By Jim Gilles
Los Angeles, CA (The Hollywood Times) 1/1/22 – With a week left to see this impressive exhibition at the Getty Center in Los Angeles, consider a trip to the Getty to experience the extraordinarily beautiful art of German master Hans Holbein the Younger, known today for his compelling, miraculously precise portraits of the wealthy and ambitious denizens of Switzerland and Renaissance England. Holbein’s portrait drawings and paintings were not only admired in his own time, they were also coveted and passionately collected over the centuries. The exhibition Holbein: Capturing Character in the Renaissance – running October 19–January 9 assembles the artist’s most sophisticated portraits, along with his skillful designs for jewels and metalwork, to illuminate Holbein’s singular contributions to constructing identity through portraiture and allegorical compositions.
This is the first major international loan exhibition of Holbein’s paintings in the United States, Holbein highlights the master’s artistic versatility and invites viewers to discover the many intriguing relationships between portraiture and other communicative art forms in the Renaissance, including jewels, portrait medals, and decorated book bindings. From early commissions in Basel for one of his foremost patrons, the scholar and theologian Desiderius Erasmus (1466–1536), through two highly productive periods in London, the exhibition encompasses Holbein’s career and celebrates his exceptional ingenuity.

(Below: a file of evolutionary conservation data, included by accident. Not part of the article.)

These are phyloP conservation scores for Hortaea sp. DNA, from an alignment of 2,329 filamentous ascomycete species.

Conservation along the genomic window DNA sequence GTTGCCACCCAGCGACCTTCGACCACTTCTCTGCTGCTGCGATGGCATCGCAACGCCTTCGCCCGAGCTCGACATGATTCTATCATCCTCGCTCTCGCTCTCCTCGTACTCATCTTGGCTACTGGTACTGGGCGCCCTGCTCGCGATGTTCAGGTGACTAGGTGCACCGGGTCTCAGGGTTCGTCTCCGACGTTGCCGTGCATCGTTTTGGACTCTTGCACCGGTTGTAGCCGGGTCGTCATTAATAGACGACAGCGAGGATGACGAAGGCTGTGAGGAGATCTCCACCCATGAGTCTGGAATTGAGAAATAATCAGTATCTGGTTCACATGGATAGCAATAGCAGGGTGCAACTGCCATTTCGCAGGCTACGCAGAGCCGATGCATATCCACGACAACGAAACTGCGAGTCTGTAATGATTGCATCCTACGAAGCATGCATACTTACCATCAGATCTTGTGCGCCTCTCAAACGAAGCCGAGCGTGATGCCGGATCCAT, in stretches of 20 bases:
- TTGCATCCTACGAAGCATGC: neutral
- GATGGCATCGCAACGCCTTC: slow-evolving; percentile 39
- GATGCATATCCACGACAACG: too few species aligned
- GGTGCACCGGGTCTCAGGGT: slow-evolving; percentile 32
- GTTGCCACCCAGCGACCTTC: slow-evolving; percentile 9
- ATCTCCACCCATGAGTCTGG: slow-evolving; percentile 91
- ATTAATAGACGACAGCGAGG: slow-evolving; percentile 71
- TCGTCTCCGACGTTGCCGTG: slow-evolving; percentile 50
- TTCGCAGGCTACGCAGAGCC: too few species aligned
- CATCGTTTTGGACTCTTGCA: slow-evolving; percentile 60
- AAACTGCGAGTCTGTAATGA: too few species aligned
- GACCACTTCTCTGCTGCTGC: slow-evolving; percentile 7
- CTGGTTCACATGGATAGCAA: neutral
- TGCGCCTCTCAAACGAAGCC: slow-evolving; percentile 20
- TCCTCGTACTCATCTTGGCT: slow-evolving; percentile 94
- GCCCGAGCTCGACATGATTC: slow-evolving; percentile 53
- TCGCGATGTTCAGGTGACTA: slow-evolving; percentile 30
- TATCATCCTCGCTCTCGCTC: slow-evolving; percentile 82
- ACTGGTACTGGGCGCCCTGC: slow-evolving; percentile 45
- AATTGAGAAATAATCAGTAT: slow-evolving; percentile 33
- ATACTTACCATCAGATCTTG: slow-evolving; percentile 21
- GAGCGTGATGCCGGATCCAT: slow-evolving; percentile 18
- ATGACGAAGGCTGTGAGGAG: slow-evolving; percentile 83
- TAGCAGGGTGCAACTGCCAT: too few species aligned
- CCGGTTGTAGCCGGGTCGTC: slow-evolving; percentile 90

Holbein painted one of his most arresting portraits for Simon George of Cornwall, about whom little is known. An abundance of meaningful attributes characterize Simon, although a single interpretation remains elusive. He offers a red carnation, traditionally associated with marriage. Enamel pansies, possible allusions to death, and a badge of the mythical lovers Zeus (in the form of a swan) and Leda, adorn his beret. Holbein attained an extraordinary sense of presence through the rendering of the decorated black silk on his shoulder, layers of color at the neck, and especially modeling of the flesh of the jaw and ear.